New British Mag is Home for Dirty Realism
The Nottingham Review is a British digital literary quarterly that publishes original short fiction and poetry from around the world. Their website is well-designed and uncluttered with lots of whitespace. The look plays well with the content of this particular journal. On their submissions page is where you’ll find out what they are about aesthetically:
We're looking for diverse characters, voices and settings in stories that focus on the ordinary, mundane aspects of contemporary life. Situations and characters that are firmly grounded in reality. We particularly love literary minimalism/dirty realism.
While I’m generally familiar with the literary terms they mention, I found the Wikipedia entry for “dirty realism” helpful. Coined by Bill Buford of Granta in 1983 as a sub-category or realism concerned with the seamier or more mundane aspects of ordinary life.
Dirty Realism is the fiction of a new generation of American authors. They write about the belly-side of contemporary life – a deserted husband, an unwed mother, a car thief, a pickpocket, a drug addict – but they write about it with a disturbing detachment, at times verging on comedy. Understated, ironic, sometimes savage, but insistently compassionate, these stories constitute a new voice in fiction. – Bill Buford
Authors who have come to be associated with this mode include Charles Bukowski, Raymond Carver, and Cormac McCarthy. The Nottingham Review’s strength is its narrow focus. All of the pieces in the issue I read hewed to this mode and gave the entire issue a nice cohesiveness. Another good editorial decision is to keep the pieces short. The upper limit for fiction is three thousand words, but many of the pieces were far shorter. Of course this sort of minimalist/realist/MFA style of writing is not for everyone, and I do find long narratives of mundane realism, where characters examine (or don’t examine) their interior lives and very little happens, wearying.
Some of the pieces in the fiction section were so short and spare that they were more kin to the prose poems in the poetry section. As someone who loves both flash fiction and prose poetry, this is a distinction I love to see blurred.
Overall, I found the work a bit uneven, though these were all new voices to me, and the issues are short and sweet, so if you like this sort of thing it’s definitely worth reading. And if you like to write this sort of thing, it may be worth submitting to.
Among the prose, “The Fence” by Taylor Kobran was my favorite. A father and his estranged daughter have to work together after a deer dies trying to leap over his backyard fence. It is filled with telling details from their pasts as well as their encounter with the deer’s still warm body. Their cooperation getting the deer disentangled leads to a small, satisfying moment of connection.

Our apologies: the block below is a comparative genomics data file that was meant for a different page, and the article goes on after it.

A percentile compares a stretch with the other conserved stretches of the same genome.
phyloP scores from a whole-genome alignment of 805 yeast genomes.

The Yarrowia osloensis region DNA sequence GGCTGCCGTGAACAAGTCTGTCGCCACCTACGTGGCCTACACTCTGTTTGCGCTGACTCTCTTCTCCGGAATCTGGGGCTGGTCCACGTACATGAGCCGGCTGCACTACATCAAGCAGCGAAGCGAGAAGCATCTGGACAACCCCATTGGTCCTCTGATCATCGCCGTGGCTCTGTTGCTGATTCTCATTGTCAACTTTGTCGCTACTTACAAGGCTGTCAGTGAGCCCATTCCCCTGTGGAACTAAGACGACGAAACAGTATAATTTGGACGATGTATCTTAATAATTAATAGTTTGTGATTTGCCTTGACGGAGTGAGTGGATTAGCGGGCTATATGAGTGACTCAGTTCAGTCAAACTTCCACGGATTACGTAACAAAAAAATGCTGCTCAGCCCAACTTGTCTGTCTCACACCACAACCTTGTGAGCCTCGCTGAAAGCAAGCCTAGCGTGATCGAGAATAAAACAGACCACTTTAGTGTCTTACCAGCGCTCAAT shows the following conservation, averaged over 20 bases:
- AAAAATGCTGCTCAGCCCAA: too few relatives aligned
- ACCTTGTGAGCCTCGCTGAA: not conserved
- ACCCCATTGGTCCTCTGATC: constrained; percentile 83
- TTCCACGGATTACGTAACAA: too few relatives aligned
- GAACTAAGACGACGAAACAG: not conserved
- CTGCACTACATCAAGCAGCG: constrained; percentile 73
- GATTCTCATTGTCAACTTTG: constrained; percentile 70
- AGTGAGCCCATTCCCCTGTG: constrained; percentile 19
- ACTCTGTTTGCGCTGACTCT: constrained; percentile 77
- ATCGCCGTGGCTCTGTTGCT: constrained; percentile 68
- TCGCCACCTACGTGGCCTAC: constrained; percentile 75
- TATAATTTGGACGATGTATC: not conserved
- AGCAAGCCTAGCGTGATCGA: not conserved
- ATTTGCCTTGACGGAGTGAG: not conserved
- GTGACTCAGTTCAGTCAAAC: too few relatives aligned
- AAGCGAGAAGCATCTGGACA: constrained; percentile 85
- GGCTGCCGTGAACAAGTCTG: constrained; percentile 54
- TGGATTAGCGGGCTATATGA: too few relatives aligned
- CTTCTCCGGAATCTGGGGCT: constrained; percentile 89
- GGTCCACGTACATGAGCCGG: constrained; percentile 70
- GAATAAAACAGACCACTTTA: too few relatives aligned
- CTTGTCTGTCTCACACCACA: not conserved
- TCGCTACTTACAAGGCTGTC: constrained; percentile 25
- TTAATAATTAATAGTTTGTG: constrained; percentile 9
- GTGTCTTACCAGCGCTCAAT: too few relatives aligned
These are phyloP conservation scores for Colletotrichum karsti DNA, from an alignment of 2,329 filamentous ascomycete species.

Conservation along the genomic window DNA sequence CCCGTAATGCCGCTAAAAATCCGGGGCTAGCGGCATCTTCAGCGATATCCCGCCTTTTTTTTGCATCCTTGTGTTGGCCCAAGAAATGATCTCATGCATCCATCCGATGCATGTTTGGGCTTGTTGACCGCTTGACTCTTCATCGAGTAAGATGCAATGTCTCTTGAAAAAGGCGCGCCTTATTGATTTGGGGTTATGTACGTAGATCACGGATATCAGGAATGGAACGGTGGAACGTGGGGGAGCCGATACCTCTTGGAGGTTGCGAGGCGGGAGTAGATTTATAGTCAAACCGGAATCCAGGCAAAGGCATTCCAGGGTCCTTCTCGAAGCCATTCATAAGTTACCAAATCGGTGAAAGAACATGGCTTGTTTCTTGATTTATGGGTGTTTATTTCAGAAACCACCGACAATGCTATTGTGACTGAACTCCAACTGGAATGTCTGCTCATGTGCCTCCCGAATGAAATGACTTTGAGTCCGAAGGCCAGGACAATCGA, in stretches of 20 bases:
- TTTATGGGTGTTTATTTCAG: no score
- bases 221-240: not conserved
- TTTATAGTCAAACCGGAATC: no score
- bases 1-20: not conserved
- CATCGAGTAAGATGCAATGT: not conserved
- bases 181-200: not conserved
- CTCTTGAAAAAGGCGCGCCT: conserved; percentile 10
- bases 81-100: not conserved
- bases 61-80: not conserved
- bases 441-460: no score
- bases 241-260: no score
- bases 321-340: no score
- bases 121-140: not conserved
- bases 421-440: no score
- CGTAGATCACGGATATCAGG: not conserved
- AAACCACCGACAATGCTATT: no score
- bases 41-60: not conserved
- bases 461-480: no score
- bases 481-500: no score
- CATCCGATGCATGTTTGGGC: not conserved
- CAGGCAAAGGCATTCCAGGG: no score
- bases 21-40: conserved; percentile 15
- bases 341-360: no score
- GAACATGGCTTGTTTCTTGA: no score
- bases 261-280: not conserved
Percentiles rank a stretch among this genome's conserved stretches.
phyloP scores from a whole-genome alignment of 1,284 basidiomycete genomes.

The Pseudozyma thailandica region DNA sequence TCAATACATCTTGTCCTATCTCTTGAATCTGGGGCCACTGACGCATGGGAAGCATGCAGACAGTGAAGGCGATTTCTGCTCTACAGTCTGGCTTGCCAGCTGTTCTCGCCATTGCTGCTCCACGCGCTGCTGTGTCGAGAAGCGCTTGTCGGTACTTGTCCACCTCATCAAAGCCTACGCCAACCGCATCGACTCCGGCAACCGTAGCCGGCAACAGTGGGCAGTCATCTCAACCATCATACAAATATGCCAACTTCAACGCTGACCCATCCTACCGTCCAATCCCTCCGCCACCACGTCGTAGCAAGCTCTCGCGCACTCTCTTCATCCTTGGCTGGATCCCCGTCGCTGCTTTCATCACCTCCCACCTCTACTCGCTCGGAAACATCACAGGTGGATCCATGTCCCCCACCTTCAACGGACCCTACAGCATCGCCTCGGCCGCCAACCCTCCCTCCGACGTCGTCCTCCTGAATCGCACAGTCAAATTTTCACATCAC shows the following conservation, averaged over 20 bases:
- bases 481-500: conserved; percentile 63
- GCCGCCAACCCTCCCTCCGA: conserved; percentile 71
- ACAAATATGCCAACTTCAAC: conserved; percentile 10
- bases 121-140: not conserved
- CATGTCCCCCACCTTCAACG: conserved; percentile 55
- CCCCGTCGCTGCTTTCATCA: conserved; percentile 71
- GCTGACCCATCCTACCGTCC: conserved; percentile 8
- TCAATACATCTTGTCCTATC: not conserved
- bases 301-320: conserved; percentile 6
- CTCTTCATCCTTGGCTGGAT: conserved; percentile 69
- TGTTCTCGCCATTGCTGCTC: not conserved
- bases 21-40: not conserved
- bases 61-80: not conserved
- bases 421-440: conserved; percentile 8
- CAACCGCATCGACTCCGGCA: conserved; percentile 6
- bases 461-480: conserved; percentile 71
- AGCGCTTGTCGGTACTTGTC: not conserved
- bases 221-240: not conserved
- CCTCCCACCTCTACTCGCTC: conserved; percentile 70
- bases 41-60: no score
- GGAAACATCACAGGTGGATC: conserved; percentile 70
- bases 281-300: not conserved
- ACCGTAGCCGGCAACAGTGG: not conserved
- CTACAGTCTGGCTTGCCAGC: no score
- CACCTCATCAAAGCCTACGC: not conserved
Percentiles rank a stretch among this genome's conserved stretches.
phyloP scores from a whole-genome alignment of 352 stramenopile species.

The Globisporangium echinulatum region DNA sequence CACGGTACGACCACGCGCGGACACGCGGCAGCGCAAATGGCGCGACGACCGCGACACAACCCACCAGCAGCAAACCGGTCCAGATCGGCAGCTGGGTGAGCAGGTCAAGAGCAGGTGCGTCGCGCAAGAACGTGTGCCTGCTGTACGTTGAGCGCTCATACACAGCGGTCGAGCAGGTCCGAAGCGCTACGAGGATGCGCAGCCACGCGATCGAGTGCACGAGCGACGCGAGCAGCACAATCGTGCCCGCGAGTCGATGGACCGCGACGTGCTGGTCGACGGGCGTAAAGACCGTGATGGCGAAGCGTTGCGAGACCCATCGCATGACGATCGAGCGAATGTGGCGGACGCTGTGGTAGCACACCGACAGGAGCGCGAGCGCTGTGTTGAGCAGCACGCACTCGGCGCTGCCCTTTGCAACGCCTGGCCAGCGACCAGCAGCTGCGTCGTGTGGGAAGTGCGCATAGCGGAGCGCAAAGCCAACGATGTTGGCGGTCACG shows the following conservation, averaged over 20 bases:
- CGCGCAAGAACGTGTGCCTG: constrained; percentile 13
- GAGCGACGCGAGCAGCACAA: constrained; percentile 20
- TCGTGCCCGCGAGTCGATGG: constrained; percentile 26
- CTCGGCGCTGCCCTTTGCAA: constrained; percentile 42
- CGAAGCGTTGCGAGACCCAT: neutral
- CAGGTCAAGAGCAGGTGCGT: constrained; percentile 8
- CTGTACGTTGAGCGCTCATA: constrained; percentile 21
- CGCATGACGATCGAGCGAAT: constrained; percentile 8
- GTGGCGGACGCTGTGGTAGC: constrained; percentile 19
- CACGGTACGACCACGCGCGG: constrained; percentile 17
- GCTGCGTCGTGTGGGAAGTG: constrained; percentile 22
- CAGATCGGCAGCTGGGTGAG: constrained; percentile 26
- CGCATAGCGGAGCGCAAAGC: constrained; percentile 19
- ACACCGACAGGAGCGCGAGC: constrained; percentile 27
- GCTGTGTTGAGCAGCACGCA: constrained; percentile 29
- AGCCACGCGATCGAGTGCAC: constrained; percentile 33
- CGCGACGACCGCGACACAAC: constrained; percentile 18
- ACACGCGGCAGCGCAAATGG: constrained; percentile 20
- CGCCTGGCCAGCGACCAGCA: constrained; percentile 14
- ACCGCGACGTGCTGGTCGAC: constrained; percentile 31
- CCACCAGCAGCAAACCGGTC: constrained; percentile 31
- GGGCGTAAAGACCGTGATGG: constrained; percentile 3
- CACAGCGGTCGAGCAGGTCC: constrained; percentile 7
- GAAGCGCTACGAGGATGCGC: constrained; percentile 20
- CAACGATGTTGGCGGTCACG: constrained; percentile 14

“Here’s the Truth About Not Being the One” by Cari Scribner leads off the issue and is also strong. Told in second person, this account of a disappointing blind date by an unnamed narrator injects some moments of insight in this familiar scenario. The fairytale idea that everyone is destined to find “the one” is interrogated from the point of view of someone who, according to her date, is not.
While this story ultimately appeared to be set in New York City, terms like “tea shop” and “pub” felt more British. Without looking into the nationality of the author, I found myself wishing the story had a better specificity of place. This wasn’t the only story that seemed to be reaching a bit for American touchstones in their descriptive moments. When the references seemed general, it was a momentary distraction for this reader. Perhaps this springs from the idea that the original description dirty realism aligns itself with American authors?
The poetry was made up of free verse and prose poems. Perhaps because of it’s more lyrical nature, the poems provided a bit of relief from the unrelenting realism (despite the fact that I feel this journals focus is a strong point, there is always a danger of too much of a good thing). The issue was organized with all the prose first and the poetry second. Interspersing the prose and poetry might provide the relief of variety.
As far as individual poems, I enjoyed “peristalsis” by Samuel Ugbechie. This series of interlocking couplets joins metaphors of digestion and landscape with a narrative of love and absence. Here’s a bit:
and, at dawn, you walk me into the belly
of the land – the tunnel we passed through
a small intestine, where the stomach
of a lawn empties itself, where shrinking
pebbles seem to break down
and digest, where fallen leaves hide
their faces under the sand, but,
it’s been more than a year since I saw you
Also strong is “Slap” by Lola Haskins. It is one of the prose poems that has a strong narrative, which brings into question the distinction between flash fiction and prose poetry in the best way.
Readers who enjoy short minimalist pieces that explore small interior moments in the mode of realism, should definitely check out the Nottingham Review. For those who write in this mode, they are not a paying market, but submission is free with an option to pay $2 for an expedited decision (though their normal response times are an entirely reasonable six to eight weeks). They allow for simultaneous submissions but not multiple submissions. New work only. Their standard prose length is listed as 100 to 3,000 words, though word count limits may change for specific issues, so check their guidelines.